A method for refinement resilience, in accordance with an embodiment of the present invention, may be advantageous. After a rule is indicated as being suspected to be invalid, a user may continue working with other refinement rules or otherwise continue work with the model. Changes may be saved to a new refinement file. For example, a user who does wish to address the suspected refinements (e.g., whose primary assignment is to work on other aspects of the model, or whose are of expertise does not relate to the suspected refinements) may continue working with the model while another user addresses the refinements that are suspected of being invalid.

FIG. 3 is a flowchart depicting a method for automatically verifying validity of a refinement rule with regard to an unnamed entity of a hardware emulation.

Method 200 includes calculating a set of currently calculated values, each currently calculated value characterizing an element in a hierarchy of elements of the emulation to which the refinement rule is applicable (block 210).

A currently calculated value of the set for a first element at a first level of the hierarchy is compared with a previously calculated value that characterizes the first element (block 220).

If the currently calculated value that characterizes the first element is the same as the previously calculated value that characterizes the first element (block 230), the refinement rule is determined to be valid for unnamed entities of the first element (block 240).

The currently calculated value that characterizes the first element may be different from the previously calculated value that characterizes the first element (block 230). Each currently calculated value that characterizes a lower level element at a lower level of the hierarchy is then compared with a corresponding previously calculated value that characterize that lower level element to identify a change in an element of the lower level elements (block 250). It is determined whether the identified change invalidates application of the refinement rule to the unnamed entity (block 260.

Different embodiments are disclosed herein. Features of certain embodiments may be combined with features of other embodiments; thus certain embodiments may be combinations of features of multiple embodiments. The foregoing description of the embodiments of the invention has been presented for the purposes of illustration and description. It is not intended to be exhaustive or to limit the invention to the precise form disclosed. It should be appreciated by persons skilled in the art that many modifications, variations, substitutions, changes, and equivalents are possible in light of the above teaching. It is, therefore, to be understood that the appended claims are intended to cover all such modifications and changes as fall within the true spirit of the invention.

While certain features of the invention have been illustrated and described herein, many modifications, substitutions, changes, and equivalents will now occur to those of ordinary skill in the art. It is, therefore, to be understood that the appended claims are intended to cover all such modifications and changes as fall within the true spirit of the invention.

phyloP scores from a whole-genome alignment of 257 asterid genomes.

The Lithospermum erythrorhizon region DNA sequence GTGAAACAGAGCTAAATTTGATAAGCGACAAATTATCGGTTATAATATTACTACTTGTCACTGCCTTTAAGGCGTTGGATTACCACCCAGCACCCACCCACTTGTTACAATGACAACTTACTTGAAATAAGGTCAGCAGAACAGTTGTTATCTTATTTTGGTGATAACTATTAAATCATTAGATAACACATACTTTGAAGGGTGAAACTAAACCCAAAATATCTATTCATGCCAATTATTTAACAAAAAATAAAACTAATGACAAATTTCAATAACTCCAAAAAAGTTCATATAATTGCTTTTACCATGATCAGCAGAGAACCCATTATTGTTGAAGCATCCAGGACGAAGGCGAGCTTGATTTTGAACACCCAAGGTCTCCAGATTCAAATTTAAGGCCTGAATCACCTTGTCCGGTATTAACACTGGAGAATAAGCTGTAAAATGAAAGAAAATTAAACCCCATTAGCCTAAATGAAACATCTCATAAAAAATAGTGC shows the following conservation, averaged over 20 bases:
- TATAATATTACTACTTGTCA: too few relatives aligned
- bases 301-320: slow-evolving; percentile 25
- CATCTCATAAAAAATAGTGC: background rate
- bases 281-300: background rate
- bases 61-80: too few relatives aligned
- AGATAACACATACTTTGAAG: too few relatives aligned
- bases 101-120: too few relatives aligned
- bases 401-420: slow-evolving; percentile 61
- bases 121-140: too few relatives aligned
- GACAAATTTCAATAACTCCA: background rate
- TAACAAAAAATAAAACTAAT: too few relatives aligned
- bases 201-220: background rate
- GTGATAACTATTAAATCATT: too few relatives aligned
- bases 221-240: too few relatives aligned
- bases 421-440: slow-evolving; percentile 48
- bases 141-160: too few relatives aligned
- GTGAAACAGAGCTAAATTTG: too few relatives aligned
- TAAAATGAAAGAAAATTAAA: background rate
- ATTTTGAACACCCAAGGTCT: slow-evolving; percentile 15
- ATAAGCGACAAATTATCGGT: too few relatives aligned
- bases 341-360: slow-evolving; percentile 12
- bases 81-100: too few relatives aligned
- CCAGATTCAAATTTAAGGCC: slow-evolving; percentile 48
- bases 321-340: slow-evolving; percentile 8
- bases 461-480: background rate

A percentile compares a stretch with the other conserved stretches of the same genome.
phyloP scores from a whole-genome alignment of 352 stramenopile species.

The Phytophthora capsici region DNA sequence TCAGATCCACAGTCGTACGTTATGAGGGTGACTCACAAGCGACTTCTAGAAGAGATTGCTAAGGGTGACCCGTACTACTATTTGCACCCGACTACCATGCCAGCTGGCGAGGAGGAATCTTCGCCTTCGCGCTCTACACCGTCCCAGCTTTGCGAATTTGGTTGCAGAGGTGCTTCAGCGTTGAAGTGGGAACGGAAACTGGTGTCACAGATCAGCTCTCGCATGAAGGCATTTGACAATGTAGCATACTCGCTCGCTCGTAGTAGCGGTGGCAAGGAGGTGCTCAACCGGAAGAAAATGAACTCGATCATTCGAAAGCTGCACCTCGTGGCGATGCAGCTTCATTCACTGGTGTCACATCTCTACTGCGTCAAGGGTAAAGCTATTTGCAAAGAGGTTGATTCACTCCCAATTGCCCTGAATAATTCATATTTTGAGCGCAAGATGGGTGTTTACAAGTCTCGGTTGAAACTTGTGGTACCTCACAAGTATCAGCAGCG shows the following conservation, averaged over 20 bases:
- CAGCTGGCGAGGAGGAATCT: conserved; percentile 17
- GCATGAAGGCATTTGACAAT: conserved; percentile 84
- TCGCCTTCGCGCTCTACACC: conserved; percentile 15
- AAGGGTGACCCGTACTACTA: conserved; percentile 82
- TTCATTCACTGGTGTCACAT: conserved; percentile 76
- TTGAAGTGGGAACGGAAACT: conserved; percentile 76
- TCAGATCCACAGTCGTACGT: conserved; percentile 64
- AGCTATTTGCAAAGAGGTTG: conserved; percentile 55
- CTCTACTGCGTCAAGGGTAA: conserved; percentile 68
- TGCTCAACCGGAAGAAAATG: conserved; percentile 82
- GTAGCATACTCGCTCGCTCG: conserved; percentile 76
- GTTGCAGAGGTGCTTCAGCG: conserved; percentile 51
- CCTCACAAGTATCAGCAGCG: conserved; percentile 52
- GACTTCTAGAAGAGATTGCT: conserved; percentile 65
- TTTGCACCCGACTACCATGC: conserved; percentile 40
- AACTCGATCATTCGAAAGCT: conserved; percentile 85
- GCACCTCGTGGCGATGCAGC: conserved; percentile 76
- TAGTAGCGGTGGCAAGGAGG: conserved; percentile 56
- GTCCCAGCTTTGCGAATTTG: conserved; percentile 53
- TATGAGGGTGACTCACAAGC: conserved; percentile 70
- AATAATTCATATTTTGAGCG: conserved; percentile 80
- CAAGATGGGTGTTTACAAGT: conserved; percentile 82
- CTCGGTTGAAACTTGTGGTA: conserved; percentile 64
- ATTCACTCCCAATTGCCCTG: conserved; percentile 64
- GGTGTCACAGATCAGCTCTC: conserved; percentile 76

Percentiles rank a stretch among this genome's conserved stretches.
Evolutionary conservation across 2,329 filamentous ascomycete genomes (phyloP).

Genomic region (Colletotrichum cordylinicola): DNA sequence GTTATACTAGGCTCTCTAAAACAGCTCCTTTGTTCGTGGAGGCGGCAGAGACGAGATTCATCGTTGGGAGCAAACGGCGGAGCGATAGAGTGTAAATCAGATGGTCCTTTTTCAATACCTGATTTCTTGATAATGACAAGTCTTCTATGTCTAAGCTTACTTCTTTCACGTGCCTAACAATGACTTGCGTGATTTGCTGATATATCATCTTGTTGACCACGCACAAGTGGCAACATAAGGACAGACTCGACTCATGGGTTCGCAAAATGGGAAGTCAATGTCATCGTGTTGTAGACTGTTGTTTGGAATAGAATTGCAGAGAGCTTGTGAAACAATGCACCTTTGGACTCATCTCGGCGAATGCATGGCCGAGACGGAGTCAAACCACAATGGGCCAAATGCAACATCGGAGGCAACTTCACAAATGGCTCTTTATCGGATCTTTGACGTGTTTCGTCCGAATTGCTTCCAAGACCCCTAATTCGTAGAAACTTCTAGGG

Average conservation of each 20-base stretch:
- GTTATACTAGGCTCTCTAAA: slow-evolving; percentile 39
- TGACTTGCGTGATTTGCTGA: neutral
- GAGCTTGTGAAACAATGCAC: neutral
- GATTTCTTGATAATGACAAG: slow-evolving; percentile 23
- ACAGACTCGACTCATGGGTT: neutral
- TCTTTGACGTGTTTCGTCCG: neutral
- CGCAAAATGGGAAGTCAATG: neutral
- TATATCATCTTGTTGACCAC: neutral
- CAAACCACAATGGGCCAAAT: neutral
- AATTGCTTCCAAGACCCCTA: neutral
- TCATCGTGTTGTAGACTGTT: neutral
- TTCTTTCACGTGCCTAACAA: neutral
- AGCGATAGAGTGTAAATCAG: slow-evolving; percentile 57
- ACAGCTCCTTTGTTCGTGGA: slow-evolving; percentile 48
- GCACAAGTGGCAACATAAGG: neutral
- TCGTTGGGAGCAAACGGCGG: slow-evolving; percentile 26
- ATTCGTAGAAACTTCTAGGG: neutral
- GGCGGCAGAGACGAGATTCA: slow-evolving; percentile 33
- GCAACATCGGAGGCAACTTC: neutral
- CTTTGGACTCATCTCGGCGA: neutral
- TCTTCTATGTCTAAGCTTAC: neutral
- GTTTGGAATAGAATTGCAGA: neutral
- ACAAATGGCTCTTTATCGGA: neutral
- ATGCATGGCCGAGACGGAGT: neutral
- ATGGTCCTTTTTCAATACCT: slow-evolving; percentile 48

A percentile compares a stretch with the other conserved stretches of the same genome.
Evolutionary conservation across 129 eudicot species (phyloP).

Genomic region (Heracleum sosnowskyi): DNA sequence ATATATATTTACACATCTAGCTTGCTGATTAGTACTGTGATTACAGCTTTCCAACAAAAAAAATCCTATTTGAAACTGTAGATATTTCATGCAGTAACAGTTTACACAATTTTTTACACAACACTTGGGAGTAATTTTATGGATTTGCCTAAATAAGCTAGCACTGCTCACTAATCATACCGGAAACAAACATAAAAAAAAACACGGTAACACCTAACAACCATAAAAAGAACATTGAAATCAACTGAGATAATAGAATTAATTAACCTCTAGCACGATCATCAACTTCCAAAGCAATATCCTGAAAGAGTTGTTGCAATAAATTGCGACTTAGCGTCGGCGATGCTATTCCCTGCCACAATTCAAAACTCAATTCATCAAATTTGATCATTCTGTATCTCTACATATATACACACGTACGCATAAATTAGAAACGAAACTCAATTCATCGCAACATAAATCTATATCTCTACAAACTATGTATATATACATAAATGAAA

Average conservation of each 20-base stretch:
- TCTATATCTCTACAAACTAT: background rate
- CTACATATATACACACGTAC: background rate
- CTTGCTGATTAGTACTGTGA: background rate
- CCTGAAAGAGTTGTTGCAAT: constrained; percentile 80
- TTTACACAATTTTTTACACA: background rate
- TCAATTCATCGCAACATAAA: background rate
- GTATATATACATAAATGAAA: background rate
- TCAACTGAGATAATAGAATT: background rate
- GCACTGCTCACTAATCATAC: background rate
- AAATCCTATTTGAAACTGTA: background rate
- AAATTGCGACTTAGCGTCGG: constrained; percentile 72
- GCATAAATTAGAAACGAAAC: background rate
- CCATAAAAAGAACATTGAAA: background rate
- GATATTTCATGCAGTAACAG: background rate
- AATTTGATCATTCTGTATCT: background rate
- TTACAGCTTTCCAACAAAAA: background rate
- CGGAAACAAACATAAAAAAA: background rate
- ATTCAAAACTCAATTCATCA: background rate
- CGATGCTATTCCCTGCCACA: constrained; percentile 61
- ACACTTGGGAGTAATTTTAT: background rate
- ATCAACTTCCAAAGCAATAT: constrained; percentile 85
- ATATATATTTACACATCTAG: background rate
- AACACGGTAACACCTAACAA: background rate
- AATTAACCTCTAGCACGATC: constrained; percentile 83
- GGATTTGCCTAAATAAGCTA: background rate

Claims (20)

The invention claimed is:
1. A method for automatically verifying validity of application of a refinement rule, the method comprising:
using a processor, calculating a set of currently calculated values, each currently calculated value characterizing an element in a hierarchy of elements after a modification of a hardware emulation code, wherein an element at each level of the hierarchy is more broadly applicable than an element at a lower level, and storing the currently calculated values in a storage device, at least one of the elements including one or more unnamed entities;
using the processor, comparing a currently calculated value of the set for a first element at a highest level of the hierarchy with a previously calculated value that is stored in the storage device and that characterized the first element at a previous time when a refinement rule that specifies an unnamed entity of said one or more unnamed entities that is excluded from test coverage was defined;
determining that application of the refinement rule remains valid if the currently calculated value that characterizes the first element is the same as the previously calculated value that characterized the first element at the previous time; and
if the currently calculated value that characterizes the first element is different from the previously calculated value that characterized the first element at the previous time:
using the processor, comparing each currently calculated value that characterizes a lower level element at a lower level of the hierarchy with a corresponding previously calculated value that is stored in the storage device and that characterized that lower level element at the previous time to identify a change in an element of the lower level elements; and
using the processor, determining whether the identified change, invalidates application of the refinement rule to that unnamed entity.
2. The method of claim 1, wherein the first element comprises a model.
3. The method of claim 1, wherein the characteristic value is indicative of a value of a configuration flag.
4. The method of claim 1, wherein calculating a value of the set of the currently calculated values for an element of the hierarchy of elements comprises applying a hash function to that element.